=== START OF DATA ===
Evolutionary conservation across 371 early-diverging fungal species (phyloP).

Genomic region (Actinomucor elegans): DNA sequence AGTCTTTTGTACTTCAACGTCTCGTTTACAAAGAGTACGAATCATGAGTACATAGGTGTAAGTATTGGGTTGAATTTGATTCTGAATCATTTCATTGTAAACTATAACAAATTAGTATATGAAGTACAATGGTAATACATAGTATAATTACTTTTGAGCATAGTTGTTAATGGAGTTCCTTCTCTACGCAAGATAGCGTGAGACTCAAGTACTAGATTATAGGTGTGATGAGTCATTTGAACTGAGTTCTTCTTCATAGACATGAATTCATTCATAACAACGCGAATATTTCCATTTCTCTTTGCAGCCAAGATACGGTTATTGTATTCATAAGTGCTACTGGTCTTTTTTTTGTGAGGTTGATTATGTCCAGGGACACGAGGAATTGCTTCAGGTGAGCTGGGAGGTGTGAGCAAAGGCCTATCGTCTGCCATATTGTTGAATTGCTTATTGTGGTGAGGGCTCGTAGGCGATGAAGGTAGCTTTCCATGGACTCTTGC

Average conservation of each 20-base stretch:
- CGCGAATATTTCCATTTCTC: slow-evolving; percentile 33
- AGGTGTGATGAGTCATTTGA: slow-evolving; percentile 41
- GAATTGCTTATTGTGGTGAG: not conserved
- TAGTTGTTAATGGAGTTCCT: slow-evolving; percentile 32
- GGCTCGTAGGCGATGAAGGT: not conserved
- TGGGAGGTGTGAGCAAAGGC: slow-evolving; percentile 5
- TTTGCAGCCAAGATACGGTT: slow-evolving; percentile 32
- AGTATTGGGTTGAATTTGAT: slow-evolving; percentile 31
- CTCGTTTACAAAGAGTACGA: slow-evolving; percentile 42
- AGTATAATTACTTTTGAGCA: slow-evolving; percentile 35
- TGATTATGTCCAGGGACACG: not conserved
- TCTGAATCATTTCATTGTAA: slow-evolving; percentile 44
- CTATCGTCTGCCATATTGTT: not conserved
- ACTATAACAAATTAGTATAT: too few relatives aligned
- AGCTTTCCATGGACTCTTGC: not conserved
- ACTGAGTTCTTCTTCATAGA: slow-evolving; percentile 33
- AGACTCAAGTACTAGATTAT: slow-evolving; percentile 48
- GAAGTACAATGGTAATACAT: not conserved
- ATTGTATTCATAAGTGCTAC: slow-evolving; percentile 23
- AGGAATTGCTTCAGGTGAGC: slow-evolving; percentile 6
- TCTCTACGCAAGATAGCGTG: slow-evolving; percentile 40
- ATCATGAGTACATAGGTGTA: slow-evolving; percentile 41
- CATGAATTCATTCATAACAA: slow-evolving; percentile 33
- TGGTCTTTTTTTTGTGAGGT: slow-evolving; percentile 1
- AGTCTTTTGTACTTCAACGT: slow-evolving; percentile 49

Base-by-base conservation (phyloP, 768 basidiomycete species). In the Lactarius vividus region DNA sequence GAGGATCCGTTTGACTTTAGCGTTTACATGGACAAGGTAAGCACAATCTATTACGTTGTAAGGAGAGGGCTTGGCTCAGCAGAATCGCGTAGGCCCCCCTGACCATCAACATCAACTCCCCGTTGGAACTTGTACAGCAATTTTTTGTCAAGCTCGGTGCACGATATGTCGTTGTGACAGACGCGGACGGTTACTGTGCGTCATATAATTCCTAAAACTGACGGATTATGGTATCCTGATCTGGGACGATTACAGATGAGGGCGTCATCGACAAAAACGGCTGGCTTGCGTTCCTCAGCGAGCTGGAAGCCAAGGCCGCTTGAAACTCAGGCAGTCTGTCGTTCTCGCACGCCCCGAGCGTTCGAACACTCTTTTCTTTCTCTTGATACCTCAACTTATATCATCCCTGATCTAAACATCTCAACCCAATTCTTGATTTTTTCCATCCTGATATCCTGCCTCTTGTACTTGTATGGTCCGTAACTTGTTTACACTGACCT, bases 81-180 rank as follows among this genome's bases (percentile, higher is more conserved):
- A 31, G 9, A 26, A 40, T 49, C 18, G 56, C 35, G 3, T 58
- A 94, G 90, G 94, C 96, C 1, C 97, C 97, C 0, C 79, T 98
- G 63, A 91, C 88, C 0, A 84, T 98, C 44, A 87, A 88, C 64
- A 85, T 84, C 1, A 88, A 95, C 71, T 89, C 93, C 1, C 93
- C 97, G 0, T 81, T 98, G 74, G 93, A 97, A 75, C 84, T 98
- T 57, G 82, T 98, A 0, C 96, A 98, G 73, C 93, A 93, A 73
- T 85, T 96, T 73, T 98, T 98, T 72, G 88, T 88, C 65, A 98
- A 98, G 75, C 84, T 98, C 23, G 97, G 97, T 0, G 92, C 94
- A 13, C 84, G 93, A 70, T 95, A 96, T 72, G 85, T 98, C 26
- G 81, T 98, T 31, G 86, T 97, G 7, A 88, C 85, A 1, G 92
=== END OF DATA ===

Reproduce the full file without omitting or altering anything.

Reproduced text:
Evolutionary conservation across 371 early-diverging fungal species (phyloP).

Genomic region (Actinomucor elegans): DNA sequence AGTCTTTTGTACTTCAACGTCTCGTTTACAAAGAGTACGAATCATGAGTACATAGGTGTAAGTATTGGGTTGAATTTGATTCTGAATCATTTCATTGTAAACTATAACAAATTAGTATATGAAGTACAATGGTAATACATAGTATAATTACTTTTGAGCATAGTTGTTAATGGAGTTCCTTCTCTACGCAAGATAGCGTGAGACTCAAGTACTAGATTATAGGTGTGATGAGTCATTTGAACTGAGTTCTTCTTCATAGACATGAATTCATTCATAACAACGCGAATATTTCCATTTCTCTTTGCAGCCAAGATACGGTTATTGTATTCATAAGTGCTACTGGTCTTTTTTTTGTGAGGTTGATTATGTCCAGGGACACGAGGAATTGCTTCAGGTGAGCTGGGAGGTGTGAGCAAAGGCCTATCGTCTGCCATATTGTTGAATTGCTTATTGTGGTGAGGGCTCGTAGGCGATGAAGGTAGCTTTCCATGGACTCTTGC

Average conservation of each 20-base stretch:
- CGCGAATATTTCCATTTCTC: slow-evolving; percentile 33
- AGGTGTGATGAGTCATTTGA: slow-evolving; percentile 41
- GAATTGCTTATTGTGGTGAG: not conserved
- TAGTTGTTAATGGAGTTCCT: slow-evolving; percentile 32
- GGCTCGTAGGCGATGAAGGT: not conserved
- TGGGAGGTGTGAGCAAAGGC: slow-evolving; percentile 5
- TTTGCAGCCAAGATACGGTT: slow-evolving; percentile 32
- AGTATTGGGTTGAATTTGAT: slow-evolving; percentile 31
- CTCGTTTACAAAGAGTACGA: slow-evolving; percentile 42
- AGTATAATTACTTTTGAGCA: slow-evolving; percentile 35
- TGATTATGTCCAGGGACACG: not conserved
- TCTGAATCATTTCATTGTAA: slow-evolving; percentile 44
- CTATCGTCTGCCATATTGTT: not conserved
- ACTATAACAAATTAGTATAT: too few relatives aligned
- AGCTTTCCATGGACTCTTGC: not conserved
- ACTGAGTTCTTCTTCATAGA: slow-evolving; percentile 33
- AGACTCAAGTACTAGATTAT: slow-evolving; percentile 48
- GAAGTACAATGGTAATACAT: not conserved
- ATTGTATTCATAAGTGCTAC: slow-evolving; percentile 23
- AGGAATTGCTTCAGGTGAGC: slow-evolving; percentile 6
- TCTCTACGCAAGATAGCGTG: slow-evolving; percentile 40
- ATCATGAGTACATAGGTGTA: slow-evolving; percentile 41
- CATGAATTCATTCATAACAA: slow-evolving; percentile 33
- TGGTCTTTTTTTTGTGAGGT: slow-evolving; percentile 1
- AGTCTTTTGTACTTCAACGT: slow-evolving; percentile 49

Base-by-base conservation (phyloP, 768 basidiomycete species). In the Lactarius vividus region DNA sequence GAGGATCCGTTTGACTTTAGCGTTTACATGGACAAGGTAAGCACAATCTATTACGTTGTAAGGAGAGGGCTTGGCTCAGCAGAATCGCGTAGGCCCCCCTGACCATCAACATCAACTCCCCGTTGGAACTTGTACAGCAATTTTTTGTCAAGCTCGGTGCACGATATGTCGTTGTGACAGACGCGGACGGTTACTGTGCGTCATATAATTCCTAAAACTGACGGATTATGGTATCCTGATCTGGGACGATTACAGATGAGGGCGTCATCGACAAAAACGGCTGGCTTGCGTTCCTCAGCGAGCTGGAAGCCAAGGCCGCTTGAAACTCAGGCAGTCTGTCGTTCTCGCACGCCCCGAGCGTTCGAACACTCTTTTCTTTCTCTTGATACCTCAACTTATATCATCCCTGATCTAAACATCTCAACCCAATTCTTGATTTTTTCCATCCTGATATCCTGCCTCTTGTACTTGTATGGTCCGTAACTTGTTTACACTGACCT, bases 81-180 rank as follows among this genome's bases (percentile, higher is more conserved):
- A 31, G 9, A 26, A 40, T 49, C 18, G 56, C 35, G 3, T 58
- A 94, G 90, G 94, C 96, C 1, C 97, C 97, C 0, C 79, T 98
- G 63, A 91, C 88, C 0, A 84, T 98, C 44, A 87, A 88, C 64
- A 85, T 84, C 1, A 88, A 95, C 71, T 89, C 93, C 1, C 93
- C 97, G 0, T 81, T 98, G 74, G 93, A 97, A 75, C 84, T 98
- T 57, G 82, T 98, A 0, C 96, A 98, G 73, C 93, A 93, A 73
- T 85, T 96, T 73, T 98, T 98, T 72, G 88, T 88, C 65, A 98
- A 98, G 75, C 84, T 98, C 23, G 97, G 97, T 0, G 92, C 94
- A 13, C 84, G 93, A 70, T 95, A 96, T 72, G 85, T 98, C 26
- G 81, T 98, T 31, G 86, T 97, G 7, A 88, C 85, A 1, G 92